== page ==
#13  
Old 06-04-13, 05:52 PM
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Sorry still fairly new at this.. you want the voltage of bulb?
 
  #14  
Old 06-04-13, 06:06 PM
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Washington state legalized marijuana last year. I'm thinking Beezly is wanting to start a grow-op.
 
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Old 06-04-13, 06:38 PM
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you want the voltage of bulb?
The bulb is irrelevant to this discussion as I have said before. What is relevant is the fixture you are using. We need the voltage of the fixture. (Presumably you are using the bulb designed for the fixture you are using.)
 
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Old 06-04-13, 06:44 PM
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I am not sure the 400 watt bulb will work in a 1000 watt fixture.
 
  #17  
Old 06-04-13, 07:11 PM
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My question has gone out the window... all i needed to know is if i use the 240 will there be problms since the stoves 240 goes to the same fuse.. this is all i need to know... and i also have a 1000w bulb i guess i could use that and just use dimmer on my ballast
 
  #18  
Old 06-04-13, 08:38 PM
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Beezly assured me via PM that he lives in Canada, not Washington state. Perhaps a moderator could help him update his profile.

Bulbs that require ballasts are generally specific to a particular size ballast. In other words, a 1,000 watt lamp would only work with a 1,000 watt rated ballast and a 400 watt lamp would require a 400 watt ballast. The type of lamp is also often specific in that you would not use a HPS (high pressure sodium) lamp on a ballast for a mercury vapor lamp. That stated, often the ballasts for these various lamps have multiple voltage input and by use of a common lead and the appropriate voltage lead the lamp can be used on several different (but standard) voltages.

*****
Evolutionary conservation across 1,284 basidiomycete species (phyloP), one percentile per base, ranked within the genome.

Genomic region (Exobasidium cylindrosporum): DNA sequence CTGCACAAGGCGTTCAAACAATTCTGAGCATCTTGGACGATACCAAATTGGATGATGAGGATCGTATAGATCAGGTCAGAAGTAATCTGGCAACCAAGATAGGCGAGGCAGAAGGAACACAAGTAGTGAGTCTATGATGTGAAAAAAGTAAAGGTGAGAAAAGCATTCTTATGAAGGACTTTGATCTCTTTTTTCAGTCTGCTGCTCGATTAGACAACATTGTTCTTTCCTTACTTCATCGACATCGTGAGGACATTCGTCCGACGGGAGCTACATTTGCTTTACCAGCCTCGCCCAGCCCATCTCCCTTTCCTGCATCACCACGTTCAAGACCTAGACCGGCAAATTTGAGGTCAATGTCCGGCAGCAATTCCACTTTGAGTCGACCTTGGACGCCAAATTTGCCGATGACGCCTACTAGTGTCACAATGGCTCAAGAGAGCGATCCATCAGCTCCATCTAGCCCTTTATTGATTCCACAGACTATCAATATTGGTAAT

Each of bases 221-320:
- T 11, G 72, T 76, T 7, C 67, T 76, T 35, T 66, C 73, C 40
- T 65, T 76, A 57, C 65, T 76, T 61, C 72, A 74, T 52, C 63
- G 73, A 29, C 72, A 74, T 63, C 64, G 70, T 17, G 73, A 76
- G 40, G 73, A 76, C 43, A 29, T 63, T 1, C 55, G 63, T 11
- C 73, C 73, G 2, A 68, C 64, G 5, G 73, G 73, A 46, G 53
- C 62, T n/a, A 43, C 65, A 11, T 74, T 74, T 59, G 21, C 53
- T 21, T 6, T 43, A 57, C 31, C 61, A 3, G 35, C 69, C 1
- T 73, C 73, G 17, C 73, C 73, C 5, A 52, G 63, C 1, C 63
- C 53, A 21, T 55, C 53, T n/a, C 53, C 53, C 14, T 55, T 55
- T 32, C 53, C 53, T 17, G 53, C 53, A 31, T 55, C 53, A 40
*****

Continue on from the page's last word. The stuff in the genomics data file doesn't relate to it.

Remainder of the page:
You mention the use of a dimmer, by and large lamps that require a ballast do not play well with dimmers, especially not large wattage lamps.

Now as to the question...since the lamp will require only a fraction of the power available it would be best to have a different circuit or a fuse (or circuit breaker) sized to the lamp load and placed in the circuit as near to the source of power as practicable.
 
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Old 06-04-13, 09:02 PM
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if i use the 240 will there be problms since the stoves 240 goes to the same fuse..
240 isn't wire or cable. It's voltage. 240V will really light up a 120V bulb, for about a half-second.

you want the voltage of bulb?
Yes.

In addition, the dryer circuit is fused and wired for more amps that your light will use. The light and it's fixture to burn to a crisp before the breaker on the dryer circuit would trip. That's why
Originally Posted by Furd
it would be best to have a different circuit or a fuse (or circuit breaker) sized to the lamp load and placed in the circuit as near to the source of power as practicable.